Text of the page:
Stocks rallied Thursday as lawmakers moved closer to a temporary resolution that would prevent the nation from defaulting on its debt for the first time ever in less than two weeks, reversing recent losses stemming from the uncertainty and pushing up a slew of recently battered industries.
The Dow Jones Industrial Average jumped 500 points, or 1.5%, to 34,917 as of 11:00 a.m. EDT Thursday, helping the index erase nearly two weeks worth of losses fueled by the potential default on October 18.
Meanwhile, the S&P 500 climbed 1.5% and the tech-heavy Nasdaq 1.7%, similarly paring sharp declines in the past two weeks and putting the indexes about 2% and 4% below all-time highs set last month, respectively.
Stocks edged higher immediately after Senate Majority Leader Chuck Schumer (D-N.Y.) announced Democrats would agree to an offer from Senate Minority Leader Mitch McConnell to lift the debt ceiling by $480 billion through December, buying lawmakers time to negotiate a longer-term deal after weeks of fraught negotiations.
Major indexes jumped as much as 2% after McConnell made the offer Wednesday afternoon—a major pivot for the top Republican who repeatedly struck down measures to suspend the debt limit for a full year.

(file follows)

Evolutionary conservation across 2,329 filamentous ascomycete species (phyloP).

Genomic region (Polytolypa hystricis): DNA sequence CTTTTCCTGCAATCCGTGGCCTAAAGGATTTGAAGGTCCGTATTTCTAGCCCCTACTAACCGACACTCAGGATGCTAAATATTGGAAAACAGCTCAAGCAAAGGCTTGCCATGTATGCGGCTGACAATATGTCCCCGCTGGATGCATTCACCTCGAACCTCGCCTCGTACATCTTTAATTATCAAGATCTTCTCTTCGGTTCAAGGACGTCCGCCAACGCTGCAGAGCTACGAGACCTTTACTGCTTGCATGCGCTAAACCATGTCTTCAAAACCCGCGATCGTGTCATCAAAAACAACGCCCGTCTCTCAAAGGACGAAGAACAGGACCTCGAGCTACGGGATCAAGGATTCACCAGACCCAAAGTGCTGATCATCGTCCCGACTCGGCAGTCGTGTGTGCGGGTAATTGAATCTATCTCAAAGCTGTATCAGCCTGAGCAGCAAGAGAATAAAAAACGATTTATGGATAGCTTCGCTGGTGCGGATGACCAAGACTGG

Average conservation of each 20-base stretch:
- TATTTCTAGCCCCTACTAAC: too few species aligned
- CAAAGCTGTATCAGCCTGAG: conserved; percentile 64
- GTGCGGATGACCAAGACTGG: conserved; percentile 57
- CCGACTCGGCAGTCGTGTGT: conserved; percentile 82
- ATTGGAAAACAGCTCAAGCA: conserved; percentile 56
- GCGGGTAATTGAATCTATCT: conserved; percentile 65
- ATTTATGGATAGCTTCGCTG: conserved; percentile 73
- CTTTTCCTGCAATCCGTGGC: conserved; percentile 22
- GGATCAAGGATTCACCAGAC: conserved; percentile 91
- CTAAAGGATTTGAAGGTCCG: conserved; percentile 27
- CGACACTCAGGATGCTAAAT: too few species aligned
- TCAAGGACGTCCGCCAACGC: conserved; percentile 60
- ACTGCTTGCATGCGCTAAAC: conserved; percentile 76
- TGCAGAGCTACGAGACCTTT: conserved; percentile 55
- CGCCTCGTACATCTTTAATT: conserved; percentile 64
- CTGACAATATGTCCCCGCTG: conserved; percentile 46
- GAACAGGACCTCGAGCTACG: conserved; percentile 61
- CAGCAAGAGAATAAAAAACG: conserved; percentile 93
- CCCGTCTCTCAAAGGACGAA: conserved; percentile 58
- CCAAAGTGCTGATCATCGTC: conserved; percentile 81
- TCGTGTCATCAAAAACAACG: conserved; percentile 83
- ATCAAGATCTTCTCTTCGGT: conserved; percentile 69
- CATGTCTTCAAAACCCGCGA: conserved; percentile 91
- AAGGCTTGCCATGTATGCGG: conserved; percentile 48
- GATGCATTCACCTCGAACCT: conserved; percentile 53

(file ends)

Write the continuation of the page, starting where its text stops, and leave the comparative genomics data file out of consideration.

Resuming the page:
A slew of stocks across industries led the Thursday rally, with energy firm Freeport-McMoRan, betting company Penn National Gaming and online retailer eBay heading up gains in the S&P, climbing 7%, 6% and 5%, respectively.
What To Watch For
From the Senate floor, Schumer said he hopes the chamber can vote on the compromise debt limit deal as early as Thursday afternoon. In a morning note, analyst Adam Crisafulli, founder of Vital Knowledge Media, acknowledged markets are celebrating the deal but cautioned uncertainty won’t fully fade until lawmakers reach a long-term solution.
Despite the Thursday deal, it’s still unclear how Democrats will push to raise or suspend the debt limit on their own. On Wednesday, McConnell doubled-down on his refusal to support a long-term measure unless Democrats abandon efforts for another multi-trillion-dollar spending package. He said the stopgap measure should give Democrats “more than enough time to pass stand-alone debt limit legislation” on their own through a special budgetary process called reconciliation, which would bypass Republican support by requiring only a simple majority of votes in favor. However, Democrats have pushed back on using reconciliation to tackle debt, with House Speaker Nancy Pelosi (D-Calif.) instead pushing for a bipartisan vote. “When President Trump was President, we Democrats supported lifting the debt ceiling because it’s the responsible thing to do,” Pelosi said after the House passed a standalone debt measure. “I would hope that the Republicans would act in a similarly responsible way.”